The curator of the Apollo collection at the Smithsonian’s National Air and Space Museum determined the items were lunar surface equipment carried in Apollo 11’s Lunar Module Eagle. The bag they were in was nicknamed a McDivitt Purse, named that way in honor of Apollo 9 Commander Jim McDivitt.
Of special note is the 16mm movie camera with its 10mm lens.
The camera was mounted behind the right forward window of the lunar module and was used to film the final phase of the descent to the lunar surface, the landing, as well as Neil Armstrong‘s and Buzz Aldrin‘s activities on the lunar surface including taking the first samples of lunar soil and planting the US flag.
The items are now at the National Air and Space Museum for preservation, research and eventual public display. The are classified as a loan from the Neil Armstrong family because of a law passed in 2012 that grants certain U.S. astronauts “full ownership rights” to their space artifacts.
The law states that America’s early space pioneers and moon voyagers are the legal owners of the equipment and spacecraft parts they saved as souvenirs from their missions.
I found this fascinating for a couple of reasons. First, I love look of the items photographed on Carol Armstrong’s beige carpet. They look sooo… human. (And look at that carpet! That looks just like my carpet! “Astronauts’ carpets, are just like yours and mine!”)
Then when I saw the camera my first thought was to quote Indiana Jones, “It belongs in a museum!” Next I read the story over at Space Collector about these items and Americans’space race objects in general. There is a long story behind ownership of these items.
The loan to the Smithsonian would not have been possible had the bill not been created by a Texas Republican, Rep. Hall, Ralph M. [R-TX-4] and then signed by Obama. The law made what Armstrong had in the purse legally his property. Otherwise the might have been seen as items taken from his day job while working for the government back in the 1960’s.
Various people have commented that Armstrong should be able to take whatever he wanted because hey, He’s Neil Armstrong! Others have asked, Does that mean it’s okay to steal from your government job? What should we do about astronauts who have these objects? Demand they return them? Arrest them for theft? Confiscate them? What if your checklist from the 1970’s was worth almost $400,000?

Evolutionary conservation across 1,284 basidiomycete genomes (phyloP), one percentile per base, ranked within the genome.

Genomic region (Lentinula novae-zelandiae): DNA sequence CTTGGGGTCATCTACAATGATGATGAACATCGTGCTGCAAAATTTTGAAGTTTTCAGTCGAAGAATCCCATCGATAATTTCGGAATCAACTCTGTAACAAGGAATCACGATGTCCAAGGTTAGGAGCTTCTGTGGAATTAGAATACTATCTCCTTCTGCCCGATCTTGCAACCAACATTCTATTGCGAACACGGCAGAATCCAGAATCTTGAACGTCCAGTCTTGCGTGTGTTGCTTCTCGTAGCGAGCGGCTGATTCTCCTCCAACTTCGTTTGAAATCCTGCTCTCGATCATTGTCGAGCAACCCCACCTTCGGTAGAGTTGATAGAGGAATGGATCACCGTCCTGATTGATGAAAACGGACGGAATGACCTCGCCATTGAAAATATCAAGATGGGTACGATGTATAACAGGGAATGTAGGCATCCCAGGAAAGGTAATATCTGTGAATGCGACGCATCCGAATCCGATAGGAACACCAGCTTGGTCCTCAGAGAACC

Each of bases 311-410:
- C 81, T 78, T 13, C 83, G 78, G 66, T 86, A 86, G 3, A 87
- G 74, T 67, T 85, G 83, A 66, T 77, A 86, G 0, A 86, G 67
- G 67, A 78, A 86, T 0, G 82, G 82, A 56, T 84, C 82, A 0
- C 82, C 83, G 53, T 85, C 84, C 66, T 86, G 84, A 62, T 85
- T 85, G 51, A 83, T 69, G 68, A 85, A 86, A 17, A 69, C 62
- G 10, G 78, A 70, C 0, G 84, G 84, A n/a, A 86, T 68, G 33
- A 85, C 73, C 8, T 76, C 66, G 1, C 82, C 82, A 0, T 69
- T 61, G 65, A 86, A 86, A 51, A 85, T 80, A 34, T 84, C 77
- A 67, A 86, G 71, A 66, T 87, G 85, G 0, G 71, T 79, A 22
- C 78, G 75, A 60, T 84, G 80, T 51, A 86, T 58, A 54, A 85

Government agents knocking down doors of astronauts to get taxpayer’s property back would be bad PR. Hence the law.
What Good Is Space Junk?
I’ve been a fan of the space program since I was a little Vulcan. I remember eating “space sticks” and drinking Tang. I also knew that this was an amazing achievement that lots of people wanted to be a part of.
It was specifically something that Americans could be proud of, working together to create, not destroy. Yes, I know the space race was driven by “We have to beat the Russians!” but the goal was also directed upward, not directly toward the Russians.
It feels like today the only way we will get back to the Moon, or Mars, is if we find out terrorists live there.
We always can find money to fund “protection” from things we are afraid or we want to destroy but not for things that help or inspire people.
I also think about the “value” of items that were created by the taxpayers getting transferred to individuals. Of course in the Lovell checklist case they were told by their managers they could keep these items, and the value is partly related to the provenience of the piece and its history.
We have gotten tremendous value from our space program overall and deeding the personal mementos of astronauts to them and their families isn’t going to detract from that. But increasingly we see the assets created by the public being turned over to private entities who then can extract the value from something that we payed for and created.
I personally have my own mementos of the space race, a signed mission patch of from Alan Bean, but I’ll part with it for say… 100k, serious offers only. I take bitcoins and Quatloos.
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